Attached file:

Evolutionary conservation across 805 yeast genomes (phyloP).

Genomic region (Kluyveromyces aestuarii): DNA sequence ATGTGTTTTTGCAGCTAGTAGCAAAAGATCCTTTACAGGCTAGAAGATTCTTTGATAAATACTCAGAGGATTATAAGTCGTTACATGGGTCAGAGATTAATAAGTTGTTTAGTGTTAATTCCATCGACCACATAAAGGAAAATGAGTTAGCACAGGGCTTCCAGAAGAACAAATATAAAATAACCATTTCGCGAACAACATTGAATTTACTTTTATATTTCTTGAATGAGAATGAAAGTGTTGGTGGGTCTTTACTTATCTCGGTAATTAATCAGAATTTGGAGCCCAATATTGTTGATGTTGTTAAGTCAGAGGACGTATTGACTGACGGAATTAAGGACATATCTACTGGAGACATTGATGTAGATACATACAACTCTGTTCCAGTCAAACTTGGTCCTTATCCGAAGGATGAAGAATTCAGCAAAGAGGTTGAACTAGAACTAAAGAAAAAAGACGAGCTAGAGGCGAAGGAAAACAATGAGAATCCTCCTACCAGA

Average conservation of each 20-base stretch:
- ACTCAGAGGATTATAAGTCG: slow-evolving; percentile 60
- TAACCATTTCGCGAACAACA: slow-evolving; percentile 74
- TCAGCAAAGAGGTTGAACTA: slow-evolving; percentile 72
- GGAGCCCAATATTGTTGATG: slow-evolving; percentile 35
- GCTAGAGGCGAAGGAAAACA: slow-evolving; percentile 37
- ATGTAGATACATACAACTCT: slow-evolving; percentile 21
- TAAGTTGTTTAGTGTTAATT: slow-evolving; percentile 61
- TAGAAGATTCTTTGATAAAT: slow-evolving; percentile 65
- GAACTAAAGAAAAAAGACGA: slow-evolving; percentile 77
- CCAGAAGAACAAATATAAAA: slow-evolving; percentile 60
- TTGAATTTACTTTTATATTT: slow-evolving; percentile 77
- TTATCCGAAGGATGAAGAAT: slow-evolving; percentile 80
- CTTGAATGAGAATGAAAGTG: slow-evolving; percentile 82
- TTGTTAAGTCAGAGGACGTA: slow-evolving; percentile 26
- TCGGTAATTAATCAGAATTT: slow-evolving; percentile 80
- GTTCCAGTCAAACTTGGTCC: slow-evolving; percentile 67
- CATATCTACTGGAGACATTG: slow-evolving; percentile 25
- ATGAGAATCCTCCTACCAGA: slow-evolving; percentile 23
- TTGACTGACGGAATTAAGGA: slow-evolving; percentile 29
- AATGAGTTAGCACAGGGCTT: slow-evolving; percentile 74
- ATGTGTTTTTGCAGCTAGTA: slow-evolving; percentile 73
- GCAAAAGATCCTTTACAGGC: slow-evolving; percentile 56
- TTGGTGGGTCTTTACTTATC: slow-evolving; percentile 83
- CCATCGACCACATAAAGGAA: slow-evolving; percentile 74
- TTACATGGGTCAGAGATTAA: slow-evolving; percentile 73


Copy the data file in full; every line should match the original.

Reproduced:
Evolutionary conservation across 805 yeast genomes (phyloP).

Genomic region (Kluyveromyces aestuarii): DNA sequence ATGTGTTTTTGCAGCTAGTAGCAAAAGATCCTTTACAGGCTAGAAGATTCTTTGATAAATACTCAGAGGATTATAAGTCGTTACATGGGTCAGAGATTAATAAGTTGTTTAGTGTTAATTCCATCGACCACATAAAGGAAAATGAGTTAGCACAGGGCTTCCAGAAGAACAAATATAAAATAACCATTTCGCGAACAACATTGAATTTACTTTTATATTTCTTGAATGAGAATGAAAGTGTTGGTGGGTCTTTACTTATCTCGGTAATTAATCAGAATTTGGAGCCCAATATTGTTGATGTTGTTAAGTCAGAGGACGTATTGACTGACGGAATTAAGGACATATCTACTGGAGACATTGATGTAGATACATACAACTCTGTTCCAGTCAAACTTGGTCCTTATCCGAAGGATGAAGAATTCAGCAAAGAGGTTGAACTAGAACTAAAGAAAAAAGACGAGCTAGAGGCGAAGGAAAACAATGAGAATCCTCCTACCAGA

Average conservation of each 20-base stretch:
- ACTCAGAGGATTATAAGTCG: slow-evolving; percentile 60
- TAACCATTTCGCGAACAACA: slow-evolving; percentile 74
- TCAGCAAAGAGGTTGAACTA: slow-evolving; percentile 72
- GGAGCCCAATATTGTTGATG: slow-evolving; percentile 35
- GCTAGAGGCGAAGGAAAACA: slow-evolving; percentile 37
- ATGTAGATACATACAACTCT: slow-evolving; percentile 21
- TAAGTTGTTTAGTGTTAATT: slow-evolving; percentile 61
- TAGAAGATTCTTTGATAAAT: slow-evolving; percentile 65
- GAACTAAAGAAAAAAGACGA: slow-evolving; percentile 77
- CCAGAAGAACAAATATAAAA: slow-evolving; percentile 60
- TTGAATTTACTTTTATATTT: slow-evolving; percentile 77
- TTATCCGAAGGATGAAGAAT: slow-evolving; percentile 80
- CTTGAATGAGAATGAAAGTG: slow-evolving; percentile 82
- TTGTTAAGTCAGAGGACGTA: slow-evolving; percentile 26
- TCGGTAATTAATCAGAATTT: slow-evolving; percentile 80
- GTTCCAGTCAAACTTGGTCC: slow-evolving; percentile 67
- CATATCTACTGGAGACATTG: slow-evolving; percentile 25
- ATGAGAATCCTCCTACCAGA: slow-evolving; percentile 23
- TTGACTGACGGAATTAAGGA: slow-evolving; percentile 29
- AATGAGTTAGCACAGGGCTT: slow-evolving; percentile 74
- ATGTGTTTTTGCAGCTAGTA: slow-evolving; percentile 73
- GCAAAAGATCCTTTACAGGC: slow-evolving; percentile 56
- TTGGTGGGTCTTTACTTATC: slow-evolving; percentile 83
- CCATCGACCACATAAAGGAA: slow-evolving; percentile 74
- TTACATGGGTCAGAGATTAA: slow-evolving; percentile 73